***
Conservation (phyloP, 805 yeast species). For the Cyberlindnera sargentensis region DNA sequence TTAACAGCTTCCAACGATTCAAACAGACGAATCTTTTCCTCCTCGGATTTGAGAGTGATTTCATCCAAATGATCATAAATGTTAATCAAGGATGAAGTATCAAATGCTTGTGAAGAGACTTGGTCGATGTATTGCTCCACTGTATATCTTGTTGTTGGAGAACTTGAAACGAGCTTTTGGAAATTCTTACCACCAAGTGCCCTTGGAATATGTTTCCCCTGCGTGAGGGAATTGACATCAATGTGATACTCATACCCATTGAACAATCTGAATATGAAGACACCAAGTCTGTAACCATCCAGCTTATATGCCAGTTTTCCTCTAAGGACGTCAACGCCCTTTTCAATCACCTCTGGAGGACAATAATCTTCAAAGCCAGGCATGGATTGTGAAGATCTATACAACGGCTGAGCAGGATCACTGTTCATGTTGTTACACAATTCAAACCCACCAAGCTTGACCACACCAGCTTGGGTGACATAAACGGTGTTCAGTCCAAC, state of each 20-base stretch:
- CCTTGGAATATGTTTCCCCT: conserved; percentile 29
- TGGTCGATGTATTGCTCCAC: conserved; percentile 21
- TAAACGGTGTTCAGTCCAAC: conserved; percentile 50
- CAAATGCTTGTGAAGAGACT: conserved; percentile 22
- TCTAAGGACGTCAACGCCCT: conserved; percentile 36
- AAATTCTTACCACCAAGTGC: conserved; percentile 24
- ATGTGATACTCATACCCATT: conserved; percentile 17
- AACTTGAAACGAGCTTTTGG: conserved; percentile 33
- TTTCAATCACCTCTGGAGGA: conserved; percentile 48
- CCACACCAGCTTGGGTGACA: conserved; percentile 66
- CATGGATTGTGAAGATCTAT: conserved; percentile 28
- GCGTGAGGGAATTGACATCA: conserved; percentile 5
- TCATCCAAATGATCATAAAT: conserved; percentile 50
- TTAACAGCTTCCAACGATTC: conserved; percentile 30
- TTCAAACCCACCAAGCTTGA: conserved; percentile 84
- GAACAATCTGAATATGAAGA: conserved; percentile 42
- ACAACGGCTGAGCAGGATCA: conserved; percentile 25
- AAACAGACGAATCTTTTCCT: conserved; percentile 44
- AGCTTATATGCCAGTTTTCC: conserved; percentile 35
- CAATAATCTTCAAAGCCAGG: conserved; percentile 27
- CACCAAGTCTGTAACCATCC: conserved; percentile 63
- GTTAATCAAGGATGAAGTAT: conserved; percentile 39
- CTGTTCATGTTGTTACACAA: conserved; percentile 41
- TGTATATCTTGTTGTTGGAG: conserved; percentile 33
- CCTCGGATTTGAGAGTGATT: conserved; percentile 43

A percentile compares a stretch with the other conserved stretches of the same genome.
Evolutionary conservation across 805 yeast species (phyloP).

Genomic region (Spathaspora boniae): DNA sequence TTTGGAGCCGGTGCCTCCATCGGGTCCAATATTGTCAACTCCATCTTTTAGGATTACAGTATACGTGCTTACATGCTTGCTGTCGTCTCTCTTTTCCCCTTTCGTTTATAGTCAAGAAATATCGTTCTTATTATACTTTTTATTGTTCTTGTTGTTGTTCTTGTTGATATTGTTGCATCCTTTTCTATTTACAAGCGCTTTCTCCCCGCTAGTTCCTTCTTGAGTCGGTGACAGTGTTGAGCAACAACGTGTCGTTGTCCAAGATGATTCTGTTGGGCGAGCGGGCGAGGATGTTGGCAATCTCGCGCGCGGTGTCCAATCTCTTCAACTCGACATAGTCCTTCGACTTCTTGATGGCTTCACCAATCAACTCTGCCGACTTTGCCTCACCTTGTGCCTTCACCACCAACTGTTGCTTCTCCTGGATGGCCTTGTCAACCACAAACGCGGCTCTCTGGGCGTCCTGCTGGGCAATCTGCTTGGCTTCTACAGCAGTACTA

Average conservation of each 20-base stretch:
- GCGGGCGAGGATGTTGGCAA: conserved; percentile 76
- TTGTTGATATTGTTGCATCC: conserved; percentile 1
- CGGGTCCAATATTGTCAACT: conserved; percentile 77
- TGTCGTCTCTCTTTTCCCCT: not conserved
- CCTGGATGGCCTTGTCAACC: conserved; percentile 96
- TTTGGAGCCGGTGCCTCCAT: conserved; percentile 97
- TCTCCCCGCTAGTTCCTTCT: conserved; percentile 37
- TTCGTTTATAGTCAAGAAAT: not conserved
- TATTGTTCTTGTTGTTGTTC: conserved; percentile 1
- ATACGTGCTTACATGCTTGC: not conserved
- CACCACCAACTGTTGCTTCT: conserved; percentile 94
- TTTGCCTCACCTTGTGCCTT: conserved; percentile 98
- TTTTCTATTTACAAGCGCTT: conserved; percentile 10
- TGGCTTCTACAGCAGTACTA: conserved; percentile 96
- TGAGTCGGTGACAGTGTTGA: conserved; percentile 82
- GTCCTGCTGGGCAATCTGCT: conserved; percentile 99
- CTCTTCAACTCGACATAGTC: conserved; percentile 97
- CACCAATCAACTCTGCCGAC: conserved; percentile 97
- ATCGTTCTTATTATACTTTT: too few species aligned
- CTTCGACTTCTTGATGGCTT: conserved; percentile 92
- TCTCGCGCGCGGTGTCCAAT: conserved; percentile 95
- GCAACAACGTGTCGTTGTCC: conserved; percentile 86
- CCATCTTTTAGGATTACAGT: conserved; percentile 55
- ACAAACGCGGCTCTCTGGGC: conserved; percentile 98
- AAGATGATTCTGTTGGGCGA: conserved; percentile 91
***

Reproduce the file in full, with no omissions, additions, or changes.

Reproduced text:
Conservation (phyloP, 805 yeast species). For the Cyberlindnera sargentensis region DNA sequence TTAACAGCTTCCAACGATTCAAACAGACGAATCTTTTCCTCCTCGGATTTGAGAGTGATTTCATCCAAATGATCATAAATGTTAATCAAGGATGAAGTATCAAATGCTTGTGAAGAGACTTGGTCGATGTATTGCTCCACTGTATATCTTGTTGTTGGAGAACTTGAAACGAGCTTTTGGAAATTCTTACCACCAAGTGCCCTTGGAATATGTTTCCCCTGCGTGAGGGAATTGACATCAATGTGATACTCATACCCATTGAACAATCTGAATATGAAGACACCAAGTCTGTAACCATCCAGCTTATATGCCAGTTTTCCTCTAAGGACGTCAACGCCCTTTTCAATCACCTCTGGAGGACAATAATCTTCAAAGCCAGGCATGGATTGTGAAGATCTATACAACGGCTGAGCAGGATCACTGTTCATGTTGTTACACAATTCAAACCCACCAAGCTTGACCACACCAGCTTGGGTGACATAAACGGTGTTCAGTCCAAC, state of each 20-base stretch:
- CCTTGGAATATGTTTCCCCT: conserved; percentile 29
- TGGTCGATGTATTGCTCCAC: conserved; percentile 21
- TAAACGGTGTTCAGTCCAAC: conserved; percentile 50
- CAAATGCTTGTGAAGAGACT: conserved; percentile 22
- TCTAAGGACGTCAACGCCCT: conserved; percentile 36
- AAATTCTTACCACCAAGTGC: conserved; percentile 24
- ATGTGATACTCATACCCATT: conserved; percentile 17
- AACTTGAAACGAGCTTTTGG: conserved; percentile 33
- TTTCAATCACCTCTGGAGGA: conserved; percentile 48
- CCACACCAGCTTGGGTGACA: conserved; percentile 66
- CATGGATTGTGAAGATCTAT: conserved; percentile 28
- GCGTGAGGGAATTGACATCA: conserved; percentile 5
- TCATCCAAATGATCATAAAT: conserved; percentile 50
- TTAACAGCTTCCAACGATTC: conserved; percentile 30
- TTCAAACCCACCAAGCTTGA: conserved; percentile 84
- GAACAATCTGAATATGAAGA: conserved; percentile 42
- ACAACGGCTGAGCAGGATCA: conserved; percentile 25
- AAACAGACGAATCTTTTCCT: conserved; percentile 44
- AGCTTATATGCCAGTTTTCC: conserved; percentile 35
- CAATAATCTTCAAAGCCAGG: conserved; percentile 27
- CACCAAGTCTGTAACCATCC: conserved; percentile 63
- GTTAATCAAGGATGAAGTAT: conserved; percentile 39
- CTGTTCATGTTGTTACACAA: conserved; percentile 41
- TGTATATCTTGTTGTTGGAG: conserved; percentile 33
- CCTCGGATTTGAGAGTGATT: conserved; percentile 43

A percentile compares a stretch with the other conserved stretches of the same genome.
Evolutionary conservation across 805 yeast species (phyloP).

Genomic region (Spathaspora boniae): DNA sequence TTTGGAGCCGGTGCCTCCATCGGGTCCAATATTGTCAACTCCATCTTTTAGGATTACAGTATACGTGCTTACATGCTTGCTGTCGTCTCTCTTTTCCCCTTTCGTTTATAGTCAAGAAATATCGTTCTTATTATACTTTTTATTGTTCTTGTTGTTGTTCTTGTTGATATTGTTGCATCCTTTTCTATTTACAAGCGCTTTCTCCCCGCTAGTTCCTTCTTGAGTCGGTGACAGTGTTGAGCAACAACGTGTCGTTGTCCAAGATGATTCTGTTGGGCGAGCGGGCGAGGATGTTGGCAATCTCGCGCGCGGTGTCCAATCTCTTCAACTCGACATAGTCCTTCGACTTCTTGATGGCTTCACCAATCAACTCTGCCGACTTTGCCTCACCTTGTGCCTTCACCACCAACTGTTGCTTCTCCTGGATGGCCTTGTCAACCACAAACGCGGCTCTCTGGGCGTCCTGCTGGGCAATCTGCTTGGCTTCTACAGCAGTACTA

Average conservation of each 20-base stretch:
- GCGGGCGAGGATGTTGGCAA: conserved; percentile 76
- TTGTTGATATTGTTGCATCC: conserved; percentile 1
- CGGGTCCAATATTGTCAACT: conserved; percentile 77
- TGTCGTCTCTCTTTTCCCCT: not conserved
- CCTGGATGGCCTTGTCAACC: conserved; percentile 96
- TTTGGAGCCGGTGCCTCCAT: conserved; percentile 97
- TCTCCCCGCTAGTTCCTTCT: conserved; percentile 37
- TTCGTTTATAGTCAAGAAAT: not conserved
- TATTGTTCTTGTTGTTGTTC: conserved; percentile 1
- ATACGTGCTTACATGCTTGC: not conserved
- CACCACCAACTGTTGCTTCT: conserved; percentile 94
- TTTGCCTCACCTTGTGCCTT: conserved; percentile 98
- TTTTCTATTTACAAGCGCTT: conserved; percentile 10
- TGGCTTCTACAGCAGTACTA: conserved; percentile 96
- TGAGTCGGTGACAGTGTTGA: conserved; percentile 82
- GTCCTGCTGGGCAATCTGCT: conserved; percentile 99
- CTCTTCAACTCGACATAGTC: conserved; percentile 97
- CACCAATCAACTCTGCCGAC: conserved; percentile 97
- ATCGTTCTTATTATACTTTT: too few species aligned
- CTTCGACTTCTTGATGGCTT: conserved; percentile 92
- TCTCGCGCGCGGTGTCCAAT: conserved; percentile 95
- GCAACAACGTGTCGTTGTCC: conserved; percentile 86
- CCATCTTTTAGGATTACAGT: conserved; percentile 55
- ACAAACGCGGCTCTCTGGGC: conserved; percentile 98
- AAGATGATTCTGTTGGGCGA: conserved; percentile 91